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25/01/2021- HR/VP blog – Last week, sanctions at the European Commission, we adopted a new strategy to strengthen the international role of the euro and increase our resilience to extraterritorial unilateral. The fields of finance and economics are increasingly used as tools in international competition. We need to enhance EU’s strategic autonomy in these areas.

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Good afternoon,

Well, to be the first meeting of the year, we have had a very though, heavy agenda. Let me run [you] through our discussion.

From growing onions in the sand, beekeeping to preserve wildlife, building homes from plastic bottles, to solar parks and other initiatives to switch to green: such concrete actions, big or small, help to mitigate climate change. Yet there is a need for drastic action. Climate action is at the heart of the European Green Deal – from ambitiously cutting global emissions, to investing in research and innovation, to preserving the natural environment.

The Council today adopted conclusions on ʻClimate and Energy Diplomacy - Delivering on the external dimension of the European Green Dealʼ. In its conclusions the Council recognises that climate change is an existential threat to humanity. It notes that global climate action still falls short of what is required to achieve the long-term goals of the Paris Agreement and the 2030 Agenda for Sustainable Development.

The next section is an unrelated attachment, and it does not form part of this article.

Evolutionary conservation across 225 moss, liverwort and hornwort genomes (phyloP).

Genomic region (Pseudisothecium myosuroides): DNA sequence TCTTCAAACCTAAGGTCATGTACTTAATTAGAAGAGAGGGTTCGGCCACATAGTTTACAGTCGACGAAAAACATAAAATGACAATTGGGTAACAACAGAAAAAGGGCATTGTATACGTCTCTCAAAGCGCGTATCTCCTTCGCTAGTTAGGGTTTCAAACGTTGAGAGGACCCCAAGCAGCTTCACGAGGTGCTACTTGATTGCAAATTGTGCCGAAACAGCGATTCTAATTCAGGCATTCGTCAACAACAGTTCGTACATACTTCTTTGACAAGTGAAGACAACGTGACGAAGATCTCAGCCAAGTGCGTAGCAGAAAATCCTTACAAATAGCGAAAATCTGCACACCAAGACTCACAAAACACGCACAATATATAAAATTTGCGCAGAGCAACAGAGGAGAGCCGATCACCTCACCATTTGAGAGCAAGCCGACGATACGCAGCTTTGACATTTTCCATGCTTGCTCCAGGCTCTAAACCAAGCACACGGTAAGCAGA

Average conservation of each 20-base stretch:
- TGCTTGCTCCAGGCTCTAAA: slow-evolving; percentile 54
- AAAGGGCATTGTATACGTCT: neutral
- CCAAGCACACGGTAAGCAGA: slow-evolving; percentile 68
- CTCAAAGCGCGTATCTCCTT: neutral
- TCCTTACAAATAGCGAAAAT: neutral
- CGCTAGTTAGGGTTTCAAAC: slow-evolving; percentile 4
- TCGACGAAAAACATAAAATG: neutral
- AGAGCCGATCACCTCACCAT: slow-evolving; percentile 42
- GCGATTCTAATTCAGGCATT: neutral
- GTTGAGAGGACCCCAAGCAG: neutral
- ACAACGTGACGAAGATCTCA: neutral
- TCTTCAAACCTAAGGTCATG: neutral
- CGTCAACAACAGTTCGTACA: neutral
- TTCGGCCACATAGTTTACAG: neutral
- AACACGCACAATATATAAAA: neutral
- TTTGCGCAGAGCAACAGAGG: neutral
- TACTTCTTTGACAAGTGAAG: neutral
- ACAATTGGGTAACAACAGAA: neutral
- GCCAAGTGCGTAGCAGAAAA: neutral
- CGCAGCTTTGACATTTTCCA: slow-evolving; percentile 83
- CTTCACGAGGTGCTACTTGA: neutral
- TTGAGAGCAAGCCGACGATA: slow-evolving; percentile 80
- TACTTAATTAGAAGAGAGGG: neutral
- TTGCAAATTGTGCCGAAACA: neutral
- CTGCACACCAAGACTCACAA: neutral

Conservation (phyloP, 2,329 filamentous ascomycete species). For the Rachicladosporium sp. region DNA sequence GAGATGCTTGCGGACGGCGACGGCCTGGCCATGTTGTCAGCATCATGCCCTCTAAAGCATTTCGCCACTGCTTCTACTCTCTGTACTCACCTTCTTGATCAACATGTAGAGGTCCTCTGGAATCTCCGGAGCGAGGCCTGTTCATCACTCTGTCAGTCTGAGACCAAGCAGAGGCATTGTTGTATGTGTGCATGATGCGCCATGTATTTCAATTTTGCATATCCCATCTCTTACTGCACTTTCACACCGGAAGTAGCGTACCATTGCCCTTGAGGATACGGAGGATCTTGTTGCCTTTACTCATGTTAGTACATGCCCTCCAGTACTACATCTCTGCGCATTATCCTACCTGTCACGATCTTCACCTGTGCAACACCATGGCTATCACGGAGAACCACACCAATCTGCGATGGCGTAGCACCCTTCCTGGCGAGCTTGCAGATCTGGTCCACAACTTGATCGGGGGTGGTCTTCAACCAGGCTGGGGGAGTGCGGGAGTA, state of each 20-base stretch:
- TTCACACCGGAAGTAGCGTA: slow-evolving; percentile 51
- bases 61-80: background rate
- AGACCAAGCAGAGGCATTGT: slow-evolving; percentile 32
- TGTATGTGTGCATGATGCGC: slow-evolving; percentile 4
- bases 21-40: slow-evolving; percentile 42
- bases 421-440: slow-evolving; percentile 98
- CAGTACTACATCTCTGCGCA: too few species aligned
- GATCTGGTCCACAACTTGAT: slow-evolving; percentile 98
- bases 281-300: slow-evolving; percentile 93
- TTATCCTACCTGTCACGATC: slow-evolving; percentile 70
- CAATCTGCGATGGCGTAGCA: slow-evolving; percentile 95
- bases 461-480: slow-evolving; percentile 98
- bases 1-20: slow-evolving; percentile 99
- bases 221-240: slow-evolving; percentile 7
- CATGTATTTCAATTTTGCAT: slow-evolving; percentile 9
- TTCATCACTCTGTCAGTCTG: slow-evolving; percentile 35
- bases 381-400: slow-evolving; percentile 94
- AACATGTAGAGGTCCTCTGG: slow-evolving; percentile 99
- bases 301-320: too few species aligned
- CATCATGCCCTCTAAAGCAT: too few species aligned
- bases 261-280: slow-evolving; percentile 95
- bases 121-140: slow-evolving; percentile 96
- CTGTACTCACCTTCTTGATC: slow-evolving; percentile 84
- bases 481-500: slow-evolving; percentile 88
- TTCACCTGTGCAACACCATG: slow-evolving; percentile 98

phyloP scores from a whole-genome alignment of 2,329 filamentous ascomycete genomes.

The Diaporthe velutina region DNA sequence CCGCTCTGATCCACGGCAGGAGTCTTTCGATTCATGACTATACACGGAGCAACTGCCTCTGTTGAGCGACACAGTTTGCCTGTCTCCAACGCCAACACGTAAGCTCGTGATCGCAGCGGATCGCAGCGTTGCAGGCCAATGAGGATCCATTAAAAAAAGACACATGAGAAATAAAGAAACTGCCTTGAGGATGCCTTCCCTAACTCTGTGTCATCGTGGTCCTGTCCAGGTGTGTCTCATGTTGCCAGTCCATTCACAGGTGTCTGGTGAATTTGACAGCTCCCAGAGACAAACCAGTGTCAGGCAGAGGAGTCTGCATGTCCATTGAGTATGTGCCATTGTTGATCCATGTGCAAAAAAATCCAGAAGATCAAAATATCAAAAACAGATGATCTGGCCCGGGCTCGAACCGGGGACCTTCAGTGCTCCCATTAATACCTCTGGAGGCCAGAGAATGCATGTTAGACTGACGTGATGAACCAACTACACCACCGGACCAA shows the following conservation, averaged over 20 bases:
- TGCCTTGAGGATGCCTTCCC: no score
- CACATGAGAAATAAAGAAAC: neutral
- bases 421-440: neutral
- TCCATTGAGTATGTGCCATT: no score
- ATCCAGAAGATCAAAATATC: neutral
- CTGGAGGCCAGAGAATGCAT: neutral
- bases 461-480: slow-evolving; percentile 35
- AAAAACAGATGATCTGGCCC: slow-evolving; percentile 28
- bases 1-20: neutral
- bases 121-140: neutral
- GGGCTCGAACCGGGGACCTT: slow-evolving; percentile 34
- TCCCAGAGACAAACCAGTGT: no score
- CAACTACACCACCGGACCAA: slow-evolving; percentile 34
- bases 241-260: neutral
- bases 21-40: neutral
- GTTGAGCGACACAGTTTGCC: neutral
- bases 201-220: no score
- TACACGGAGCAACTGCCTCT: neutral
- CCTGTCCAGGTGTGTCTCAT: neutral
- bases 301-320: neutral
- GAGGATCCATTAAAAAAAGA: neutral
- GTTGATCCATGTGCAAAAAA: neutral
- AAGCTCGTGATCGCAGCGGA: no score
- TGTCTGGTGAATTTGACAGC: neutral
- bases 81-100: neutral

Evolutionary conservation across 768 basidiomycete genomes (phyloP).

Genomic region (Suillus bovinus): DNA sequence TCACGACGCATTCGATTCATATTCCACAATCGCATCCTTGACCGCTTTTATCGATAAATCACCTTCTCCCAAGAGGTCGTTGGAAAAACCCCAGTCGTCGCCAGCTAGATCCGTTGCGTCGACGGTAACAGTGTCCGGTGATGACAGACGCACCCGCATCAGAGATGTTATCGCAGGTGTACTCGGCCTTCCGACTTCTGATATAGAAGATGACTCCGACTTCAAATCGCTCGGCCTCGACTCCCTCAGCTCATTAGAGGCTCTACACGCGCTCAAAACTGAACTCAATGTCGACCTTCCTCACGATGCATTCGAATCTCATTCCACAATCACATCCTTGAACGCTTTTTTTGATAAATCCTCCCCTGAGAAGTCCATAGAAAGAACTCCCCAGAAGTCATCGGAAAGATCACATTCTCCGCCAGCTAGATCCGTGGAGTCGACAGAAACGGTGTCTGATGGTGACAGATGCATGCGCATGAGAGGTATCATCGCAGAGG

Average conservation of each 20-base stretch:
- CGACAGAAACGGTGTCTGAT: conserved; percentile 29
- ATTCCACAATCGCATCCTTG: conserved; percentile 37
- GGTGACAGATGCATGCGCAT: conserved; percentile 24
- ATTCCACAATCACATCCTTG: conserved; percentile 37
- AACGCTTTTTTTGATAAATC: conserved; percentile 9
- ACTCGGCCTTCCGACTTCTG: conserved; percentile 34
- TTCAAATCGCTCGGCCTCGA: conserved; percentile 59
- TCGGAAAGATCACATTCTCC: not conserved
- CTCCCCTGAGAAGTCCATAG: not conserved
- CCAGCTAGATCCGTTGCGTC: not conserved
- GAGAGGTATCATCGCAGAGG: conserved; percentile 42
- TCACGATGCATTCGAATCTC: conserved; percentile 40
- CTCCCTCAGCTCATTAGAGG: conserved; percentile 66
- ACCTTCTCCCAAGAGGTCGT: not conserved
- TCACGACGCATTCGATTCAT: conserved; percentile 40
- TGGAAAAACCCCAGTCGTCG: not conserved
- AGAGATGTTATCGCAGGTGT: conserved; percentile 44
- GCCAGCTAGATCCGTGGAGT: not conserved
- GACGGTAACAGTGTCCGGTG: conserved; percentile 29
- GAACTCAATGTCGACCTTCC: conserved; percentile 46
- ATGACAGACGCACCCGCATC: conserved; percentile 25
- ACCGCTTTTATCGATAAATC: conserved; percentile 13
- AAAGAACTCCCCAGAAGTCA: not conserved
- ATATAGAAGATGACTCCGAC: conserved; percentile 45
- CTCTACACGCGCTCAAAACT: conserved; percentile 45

The European Union (EU) and the Democratic Socialist Republic of Sri Lanka held their 23rd meeting of the Joint Commission on 25 January 2021, via video conference. This was the first Joint Commission under the new leadership in both the European Union and Sri Lanka.

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Good morning, This is the first Foreign Affairs Council of the year and we are going to have a very dense agenda. I do not know how we are going to do in order to deal with all these issues.

The Coordinated Maritime Presences tool adopted by the Council today will increase the EU’s capacity to act as a reliable partner and maritime security provider.

The Gulf of Guinea is a vast and diverse region stretching from Senegal to Angola, covering approximately 6,000 km of coastline. It is an important shipping zone transporting oil and gas, as well as goods to and from central and southern Africa. On any one day there are around 1,500 fishing vessels, tankers, and cargo ships navigating its waters.
Piracy, armed robbery at sea, kidnapping of seafarers, illegal fishing, smuggling and trafficking, and transnational organised crime pose a major threat to maritime security in the Gulf of Guinea and ultimately to the economic development of the entire region. The EU Maritime Security Strategy Action Plan as well as the EU Gulf of Guinea Strategy and Action Plan frame the EU’s response to these challenges.

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